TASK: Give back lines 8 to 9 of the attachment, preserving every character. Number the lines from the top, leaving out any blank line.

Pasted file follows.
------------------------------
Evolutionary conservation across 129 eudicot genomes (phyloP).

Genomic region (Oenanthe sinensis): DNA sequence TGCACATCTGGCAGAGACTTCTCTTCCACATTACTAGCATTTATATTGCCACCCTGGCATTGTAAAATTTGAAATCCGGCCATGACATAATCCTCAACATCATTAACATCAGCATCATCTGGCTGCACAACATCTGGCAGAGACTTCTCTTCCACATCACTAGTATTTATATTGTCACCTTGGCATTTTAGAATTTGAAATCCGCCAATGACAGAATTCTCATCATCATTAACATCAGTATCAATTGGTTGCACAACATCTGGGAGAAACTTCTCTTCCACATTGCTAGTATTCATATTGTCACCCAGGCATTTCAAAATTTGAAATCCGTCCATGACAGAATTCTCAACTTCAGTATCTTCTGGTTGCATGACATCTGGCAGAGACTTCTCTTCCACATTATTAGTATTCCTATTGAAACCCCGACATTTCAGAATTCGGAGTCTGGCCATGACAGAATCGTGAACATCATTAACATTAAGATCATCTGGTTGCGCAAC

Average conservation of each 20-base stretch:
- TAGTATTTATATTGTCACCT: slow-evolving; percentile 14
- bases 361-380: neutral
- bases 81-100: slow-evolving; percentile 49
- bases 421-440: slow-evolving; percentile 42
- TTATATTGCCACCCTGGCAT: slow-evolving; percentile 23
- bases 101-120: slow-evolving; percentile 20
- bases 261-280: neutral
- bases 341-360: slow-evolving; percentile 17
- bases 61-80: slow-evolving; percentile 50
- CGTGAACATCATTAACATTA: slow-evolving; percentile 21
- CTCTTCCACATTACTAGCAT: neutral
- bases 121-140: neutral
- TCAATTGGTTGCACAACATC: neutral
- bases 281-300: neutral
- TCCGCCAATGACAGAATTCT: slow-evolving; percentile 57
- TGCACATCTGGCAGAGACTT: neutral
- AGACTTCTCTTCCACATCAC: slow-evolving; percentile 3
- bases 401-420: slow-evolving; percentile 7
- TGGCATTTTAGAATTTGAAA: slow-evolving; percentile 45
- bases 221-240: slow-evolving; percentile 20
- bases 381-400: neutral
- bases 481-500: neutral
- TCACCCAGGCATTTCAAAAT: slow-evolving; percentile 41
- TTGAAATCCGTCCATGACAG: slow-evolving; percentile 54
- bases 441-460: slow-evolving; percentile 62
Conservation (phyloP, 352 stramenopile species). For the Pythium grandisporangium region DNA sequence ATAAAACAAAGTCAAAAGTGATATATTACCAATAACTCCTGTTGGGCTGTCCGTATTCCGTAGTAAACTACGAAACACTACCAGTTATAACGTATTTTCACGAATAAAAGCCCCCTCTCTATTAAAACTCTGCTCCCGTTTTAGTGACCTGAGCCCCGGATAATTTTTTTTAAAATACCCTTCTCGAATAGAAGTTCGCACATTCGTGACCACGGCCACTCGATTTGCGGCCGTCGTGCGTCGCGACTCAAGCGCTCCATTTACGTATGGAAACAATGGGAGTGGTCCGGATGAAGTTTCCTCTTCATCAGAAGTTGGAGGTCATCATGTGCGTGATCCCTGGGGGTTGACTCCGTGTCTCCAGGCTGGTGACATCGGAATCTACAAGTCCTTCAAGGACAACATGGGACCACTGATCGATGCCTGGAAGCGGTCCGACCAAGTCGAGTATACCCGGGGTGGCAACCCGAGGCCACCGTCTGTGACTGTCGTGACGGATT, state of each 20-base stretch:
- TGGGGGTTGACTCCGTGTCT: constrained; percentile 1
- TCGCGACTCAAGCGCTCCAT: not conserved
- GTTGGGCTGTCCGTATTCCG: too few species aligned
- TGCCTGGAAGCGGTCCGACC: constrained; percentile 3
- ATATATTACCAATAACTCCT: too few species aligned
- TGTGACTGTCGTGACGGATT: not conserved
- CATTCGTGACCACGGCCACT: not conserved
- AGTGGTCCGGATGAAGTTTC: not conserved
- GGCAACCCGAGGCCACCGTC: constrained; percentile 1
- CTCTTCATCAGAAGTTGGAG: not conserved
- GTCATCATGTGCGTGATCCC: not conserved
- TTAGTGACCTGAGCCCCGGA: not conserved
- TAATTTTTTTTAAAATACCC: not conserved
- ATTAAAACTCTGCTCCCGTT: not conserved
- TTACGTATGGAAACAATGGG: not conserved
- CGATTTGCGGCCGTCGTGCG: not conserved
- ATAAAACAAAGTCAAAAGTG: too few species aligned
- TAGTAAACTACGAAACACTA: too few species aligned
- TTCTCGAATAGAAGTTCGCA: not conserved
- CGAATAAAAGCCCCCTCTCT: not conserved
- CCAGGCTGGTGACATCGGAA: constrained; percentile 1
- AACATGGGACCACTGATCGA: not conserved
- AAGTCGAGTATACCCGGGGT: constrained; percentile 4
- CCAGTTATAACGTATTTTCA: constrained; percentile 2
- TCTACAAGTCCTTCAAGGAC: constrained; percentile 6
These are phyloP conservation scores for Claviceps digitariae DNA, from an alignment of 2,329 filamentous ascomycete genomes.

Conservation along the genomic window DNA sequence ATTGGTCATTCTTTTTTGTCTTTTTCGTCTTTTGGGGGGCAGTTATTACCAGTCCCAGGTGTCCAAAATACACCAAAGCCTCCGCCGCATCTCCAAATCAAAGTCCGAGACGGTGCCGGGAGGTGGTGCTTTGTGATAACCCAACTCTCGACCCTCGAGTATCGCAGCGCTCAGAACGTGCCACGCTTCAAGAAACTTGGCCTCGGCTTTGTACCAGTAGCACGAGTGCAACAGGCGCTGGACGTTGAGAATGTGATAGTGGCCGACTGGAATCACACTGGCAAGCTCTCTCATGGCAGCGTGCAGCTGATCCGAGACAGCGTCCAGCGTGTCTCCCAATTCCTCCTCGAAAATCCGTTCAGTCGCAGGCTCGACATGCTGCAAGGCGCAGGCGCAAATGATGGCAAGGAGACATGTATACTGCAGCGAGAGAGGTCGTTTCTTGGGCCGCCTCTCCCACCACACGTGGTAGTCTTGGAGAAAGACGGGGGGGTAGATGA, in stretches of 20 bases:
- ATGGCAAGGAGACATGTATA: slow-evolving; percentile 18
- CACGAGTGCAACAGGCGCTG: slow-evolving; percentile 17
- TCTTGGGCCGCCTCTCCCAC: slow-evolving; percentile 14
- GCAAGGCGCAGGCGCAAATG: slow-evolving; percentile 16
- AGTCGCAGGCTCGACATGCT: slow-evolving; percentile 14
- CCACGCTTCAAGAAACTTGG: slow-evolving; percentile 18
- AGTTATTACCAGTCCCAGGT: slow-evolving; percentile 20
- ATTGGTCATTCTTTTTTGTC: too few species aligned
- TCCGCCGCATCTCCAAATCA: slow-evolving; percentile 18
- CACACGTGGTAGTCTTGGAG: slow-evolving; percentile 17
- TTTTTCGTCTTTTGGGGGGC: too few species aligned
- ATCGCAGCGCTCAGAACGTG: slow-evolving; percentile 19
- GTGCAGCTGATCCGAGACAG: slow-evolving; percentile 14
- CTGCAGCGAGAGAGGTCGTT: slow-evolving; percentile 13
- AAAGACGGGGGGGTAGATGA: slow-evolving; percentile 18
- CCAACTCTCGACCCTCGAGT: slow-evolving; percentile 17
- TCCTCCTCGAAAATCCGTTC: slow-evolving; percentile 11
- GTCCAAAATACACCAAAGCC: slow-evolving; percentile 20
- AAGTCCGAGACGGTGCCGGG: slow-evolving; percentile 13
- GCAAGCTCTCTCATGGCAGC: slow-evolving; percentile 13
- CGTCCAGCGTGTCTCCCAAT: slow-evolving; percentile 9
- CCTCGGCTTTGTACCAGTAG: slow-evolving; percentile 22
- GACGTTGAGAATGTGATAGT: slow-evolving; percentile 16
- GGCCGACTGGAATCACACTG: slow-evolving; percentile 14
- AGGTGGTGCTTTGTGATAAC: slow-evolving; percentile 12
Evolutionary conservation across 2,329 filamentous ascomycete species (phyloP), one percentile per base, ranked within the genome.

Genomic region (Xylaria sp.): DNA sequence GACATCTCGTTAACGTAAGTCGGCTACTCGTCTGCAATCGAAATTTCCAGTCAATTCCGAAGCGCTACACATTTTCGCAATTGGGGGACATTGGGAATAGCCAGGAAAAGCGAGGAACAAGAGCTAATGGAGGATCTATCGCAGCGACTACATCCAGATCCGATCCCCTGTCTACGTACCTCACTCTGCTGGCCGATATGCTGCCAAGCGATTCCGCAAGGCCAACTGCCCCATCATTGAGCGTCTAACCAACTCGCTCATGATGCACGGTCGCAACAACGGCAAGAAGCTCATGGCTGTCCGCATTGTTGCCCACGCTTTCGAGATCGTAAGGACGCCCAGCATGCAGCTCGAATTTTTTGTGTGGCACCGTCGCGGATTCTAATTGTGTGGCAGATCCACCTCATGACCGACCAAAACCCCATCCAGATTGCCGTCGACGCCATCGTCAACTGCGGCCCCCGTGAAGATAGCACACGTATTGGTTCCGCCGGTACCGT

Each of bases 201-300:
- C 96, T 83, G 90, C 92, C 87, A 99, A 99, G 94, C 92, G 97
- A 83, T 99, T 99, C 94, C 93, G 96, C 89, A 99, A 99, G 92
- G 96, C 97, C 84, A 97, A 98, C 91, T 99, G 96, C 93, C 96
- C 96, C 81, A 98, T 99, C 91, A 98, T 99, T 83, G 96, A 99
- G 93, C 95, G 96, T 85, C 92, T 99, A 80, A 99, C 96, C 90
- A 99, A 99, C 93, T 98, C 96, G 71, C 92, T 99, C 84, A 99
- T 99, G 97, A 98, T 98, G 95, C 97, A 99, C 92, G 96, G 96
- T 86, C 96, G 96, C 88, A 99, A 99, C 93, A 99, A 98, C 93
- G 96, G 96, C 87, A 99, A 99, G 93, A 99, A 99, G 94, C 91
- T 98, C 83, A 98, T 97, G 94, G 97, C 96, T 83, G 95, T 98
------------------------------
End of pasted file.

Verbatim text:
- TTATATTGCCACCCTGGCAT: slow-evolving; percentile 23
- bases 101-120: slow-evolving; percentile 20